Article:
Tag Archives: New Year’s Resolution

Faith to Forgive Grievous Harms: Accepting the Atonement as Restitution by James R. Rasband

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I’m so grateful that I happened upon this talk this morning. My New Year’s Resolution this year is “Peace,” as in “Inner Peace.” While forgiveness may not make my PTSD or anxiety go away all at once, it certainly makes achieving a sense of peace a much easier thing to do, and the process of forgiving other helps me forgive myself day by day as well. When I see it as more of a day to day process, it also helps me recognize the ways I can work on my “triggers,” and gives me more patience. The video is below, or you can find the text here, at BYU Speeches.

Two quotes I personally found helpful, but watch it for yourself to see what you find:

It is critical to understand that forgiving others is not just a practical virtue. It is a profound act of faith in the Atonement and the promise that the Savior’s sacrifice repays not just our debts to others but also the debts of others to us.

And…

In our live-and-let-live society, we may believe that being forgiving is just etiquette and good manners. It is not. We may think that forgiveness requires us to let mercy rob justice. It does not. Forgiveness does not require us to give up our right to restitution. It simply requires that we look to a different source. The non-judgmental worldly phrases “don’t worry about it” and “it’s no big deal” are not illustrations of the doctrine of forgiveness. On the contrary, when a person sins against us, it can be a very big deal.10 The point is that the Atonement is very big compensation that can take care of very big harms. Forgiveness doesn’t mean minimizing the sin; it means maximizing our faith in the Atonement.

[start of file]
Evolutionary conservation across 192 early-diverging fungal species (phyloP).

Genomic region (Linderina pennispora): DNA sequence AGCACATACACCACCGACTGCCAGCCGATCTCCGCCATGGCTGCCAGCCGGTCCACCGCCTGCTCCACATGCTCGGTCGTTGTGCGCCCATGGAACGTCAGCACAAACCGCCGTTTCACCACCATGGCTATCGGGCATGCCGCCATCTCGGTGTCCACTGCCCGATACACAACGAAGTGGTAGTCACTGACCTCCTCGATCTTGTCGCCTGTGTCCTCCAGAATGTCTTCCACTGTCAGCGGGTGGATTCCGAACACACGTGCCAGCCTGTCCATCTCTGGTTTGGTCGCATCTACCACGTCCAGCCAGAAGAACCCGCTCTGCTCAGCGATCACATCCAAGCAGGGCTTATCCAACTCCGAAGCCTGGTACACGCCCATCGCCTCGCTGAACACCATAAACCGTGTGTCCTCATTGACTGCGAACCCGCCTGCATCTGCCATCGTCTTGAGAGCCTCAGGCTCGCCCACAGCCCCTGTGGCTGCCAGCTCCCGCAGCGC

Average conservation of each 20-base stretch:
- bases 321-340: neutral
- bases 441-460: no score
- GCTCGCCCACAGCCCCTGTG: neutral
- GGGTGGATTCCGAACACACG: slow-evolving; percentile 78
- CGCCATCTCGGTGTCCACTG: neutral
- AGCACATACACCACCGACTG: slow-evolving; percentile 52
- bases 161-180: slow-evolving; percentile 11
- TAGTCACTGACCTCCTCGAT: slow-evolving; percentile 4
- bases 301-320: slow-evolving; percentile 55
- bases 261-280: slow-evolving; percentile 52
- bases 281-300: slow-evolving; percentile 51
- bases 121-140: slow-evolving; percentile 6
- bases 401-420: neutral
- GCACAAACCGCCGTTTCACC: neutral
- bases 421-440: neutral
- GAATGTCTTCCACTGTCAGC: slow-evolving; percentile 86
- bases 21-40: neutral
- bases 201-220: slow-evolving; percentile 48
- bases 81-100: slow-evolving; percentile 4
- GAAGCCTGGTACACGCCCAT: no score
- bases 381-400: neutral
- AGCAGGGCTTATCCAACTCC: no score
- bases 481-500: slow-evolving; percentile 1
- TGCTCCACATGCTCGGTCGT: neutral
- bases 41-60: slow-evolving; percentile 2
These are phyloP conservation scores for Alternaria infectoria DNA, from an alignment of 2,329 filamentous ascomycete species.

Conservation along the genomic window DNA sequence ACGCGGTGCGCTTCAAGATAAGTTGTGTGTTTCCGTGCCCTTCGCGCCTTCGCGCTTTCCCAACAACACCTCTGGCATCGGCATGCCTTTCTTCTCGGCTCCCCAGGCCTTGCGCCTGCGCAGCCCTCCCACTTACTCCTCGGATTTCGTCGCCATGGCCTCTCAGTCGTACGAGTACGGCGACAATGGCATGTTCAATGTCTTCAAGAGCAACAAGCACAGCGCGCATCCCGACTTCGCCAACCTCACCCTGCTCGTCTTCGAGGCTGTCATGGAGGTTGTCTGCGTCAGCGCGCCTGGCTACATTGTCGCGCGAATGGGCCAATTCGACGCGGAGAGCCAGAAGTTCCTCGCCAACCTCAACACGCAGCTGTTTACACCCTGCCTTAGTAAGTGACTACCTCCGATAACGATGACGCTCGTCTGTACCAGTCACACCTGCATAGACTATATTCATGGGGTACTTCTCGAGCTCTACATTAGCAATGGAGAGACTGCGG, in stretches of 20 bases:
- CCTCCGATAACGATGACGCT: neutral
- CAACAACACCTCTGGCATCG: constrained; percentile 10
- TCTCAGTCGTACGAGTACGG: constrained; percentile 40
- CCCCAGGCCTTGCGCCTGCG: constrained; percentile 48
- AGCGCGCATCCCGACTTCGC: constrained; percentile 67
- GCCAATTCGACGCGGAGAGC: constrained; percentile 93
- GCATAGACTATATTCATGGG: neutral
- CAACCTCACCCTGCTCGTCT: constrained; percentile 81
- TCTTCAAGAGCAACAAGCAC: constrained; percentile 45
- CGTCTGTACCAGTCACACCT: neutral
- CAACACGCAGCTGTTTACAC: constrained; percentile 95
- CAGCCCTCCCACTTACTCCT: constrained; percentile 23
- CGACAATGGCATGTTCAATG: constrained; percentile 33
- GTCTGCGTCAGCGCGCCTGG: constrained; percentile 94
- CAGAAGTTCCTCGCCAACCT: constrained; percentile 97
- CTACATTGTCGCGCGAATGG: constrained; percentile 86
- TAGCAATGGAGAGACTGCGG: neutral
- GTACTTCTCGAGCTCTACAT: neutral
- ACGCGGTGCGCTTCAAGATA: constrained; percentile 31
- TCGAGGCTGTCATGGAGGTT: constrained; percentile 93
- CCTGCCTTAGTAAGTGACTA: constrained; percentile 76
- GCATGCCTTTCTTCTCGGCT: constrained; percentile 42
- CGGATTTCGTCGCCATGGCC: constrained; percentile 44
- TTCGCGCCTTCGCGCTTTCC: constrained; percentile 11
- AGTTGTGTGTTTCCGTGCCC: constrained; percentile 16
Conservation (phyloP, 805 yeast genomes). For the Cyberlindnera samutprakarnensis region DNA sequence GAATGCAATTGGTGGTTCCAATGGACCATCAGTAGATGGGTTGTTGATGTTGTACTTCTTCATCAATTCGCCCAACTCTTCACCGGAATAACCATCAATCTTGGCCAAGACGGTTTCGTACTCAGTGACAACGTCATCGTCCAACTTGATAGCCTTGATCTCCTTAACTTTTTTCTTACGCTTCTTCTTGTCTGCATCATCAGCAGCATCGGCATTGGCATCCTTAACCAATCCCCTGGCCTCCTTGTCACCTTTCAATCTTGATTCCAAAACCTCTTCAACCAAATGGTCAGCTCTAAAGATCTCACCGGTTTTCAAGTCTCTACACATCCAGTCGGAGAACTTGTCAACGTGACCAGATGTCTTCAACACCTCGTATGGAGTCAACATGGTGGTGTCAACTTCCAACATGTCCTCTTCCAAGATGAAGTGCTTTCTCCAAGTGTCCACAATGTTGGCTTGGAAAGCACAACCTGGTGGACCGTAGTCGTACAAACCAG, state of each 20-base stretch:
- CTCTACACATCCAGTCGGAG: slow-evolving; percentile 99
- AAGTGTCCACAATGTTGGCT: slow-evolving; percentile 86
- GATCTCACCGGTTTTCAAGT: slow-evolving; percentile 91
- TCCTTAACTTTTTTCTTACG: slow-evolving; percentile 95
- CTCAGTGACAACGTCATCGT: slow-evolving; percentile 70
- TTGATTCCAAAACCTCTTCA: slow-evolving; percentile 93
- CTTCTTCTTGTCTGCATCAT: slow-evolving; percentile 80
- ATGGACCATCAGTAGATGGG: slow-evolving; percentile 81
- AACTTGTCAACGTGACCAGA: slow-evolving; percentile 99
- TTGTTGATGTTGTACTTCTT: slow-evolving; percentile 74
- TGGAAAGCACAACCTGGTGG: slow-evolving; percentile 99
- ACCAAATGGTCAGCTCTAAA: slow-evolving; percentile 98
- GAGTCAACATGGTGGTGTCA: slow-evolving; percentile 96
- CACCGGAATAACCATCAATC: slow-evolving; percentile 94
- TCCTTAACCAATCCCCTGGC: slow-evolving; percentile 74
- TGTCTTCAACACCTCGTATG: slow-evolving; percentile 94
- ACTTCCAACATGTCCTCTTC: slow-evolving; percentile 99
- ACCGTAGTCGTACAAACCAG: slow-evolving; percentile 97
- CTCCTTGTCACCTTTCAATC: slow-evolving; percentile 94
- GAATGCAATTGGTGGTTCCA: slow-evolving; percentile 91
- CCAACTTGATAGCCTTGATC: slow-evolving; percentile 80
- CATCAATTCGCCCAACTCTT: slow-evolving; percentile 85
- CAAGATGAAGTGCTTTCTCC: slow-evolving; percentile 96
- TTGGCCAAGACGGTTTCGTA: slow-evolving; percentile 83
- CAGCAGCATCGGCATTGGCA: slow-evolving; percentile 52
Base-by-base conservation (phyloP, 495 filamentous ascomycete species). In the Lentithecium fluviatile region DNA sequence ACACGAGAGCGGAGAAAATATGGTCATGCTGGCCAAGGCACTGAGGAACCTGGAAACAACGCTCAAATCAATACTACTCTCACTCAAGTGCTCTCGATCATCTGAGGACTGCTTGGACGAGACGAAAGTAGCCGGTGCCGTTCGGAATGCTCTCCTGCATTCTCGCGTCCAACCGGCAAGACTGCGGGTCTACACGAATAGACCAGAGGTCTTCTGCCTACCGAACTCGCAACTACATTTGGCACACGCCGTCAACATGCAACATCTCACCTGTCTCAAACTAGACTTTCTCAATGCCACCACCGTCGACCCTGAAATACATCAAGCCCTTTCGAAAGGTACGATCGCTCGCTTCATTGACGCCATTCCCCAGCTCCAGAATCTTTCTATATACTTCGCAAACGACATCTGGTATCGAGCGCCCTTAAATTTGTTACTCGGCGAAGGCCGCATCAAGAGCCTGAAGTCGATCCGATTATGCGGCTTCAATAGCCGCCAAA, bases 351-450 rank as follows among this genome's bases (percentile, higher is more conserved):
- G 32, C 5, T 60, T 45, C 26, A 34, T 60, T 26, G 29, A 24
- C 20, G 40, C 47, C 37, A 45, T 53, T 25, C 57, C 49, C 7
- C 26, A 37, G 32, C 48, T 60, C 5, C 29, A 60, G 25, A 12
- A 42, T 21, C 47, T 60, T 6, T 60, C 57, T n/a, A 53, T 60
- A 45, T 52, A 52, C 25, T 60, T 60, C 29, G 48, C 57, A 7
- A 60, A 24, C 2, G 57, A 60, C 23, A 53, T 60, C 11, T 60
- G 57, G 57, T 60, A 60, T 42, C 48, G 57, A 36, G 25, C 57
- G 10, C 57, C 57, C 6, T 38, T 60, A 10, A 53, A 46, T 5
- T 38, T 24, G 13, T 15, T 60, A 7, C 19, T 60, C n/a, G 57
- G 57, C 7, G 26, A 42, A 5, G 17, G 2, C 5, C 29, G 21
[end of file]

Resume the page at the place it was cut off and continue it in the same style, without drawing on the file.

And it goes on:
My greatest concern is that if we wrongly believe forgiveness requires us to minimize the harms we suffer, this mistaken belief will be a barrier to developing a forgiving heart. It is okay to recognize how grave a sin is and to demand our right to justice—if our recognition triggers gratitude for the Atonement. Indeed, the greater the sin against us—the greater the harm we suffer—the more we should value the Atonement. (see Luke 7:41–43)

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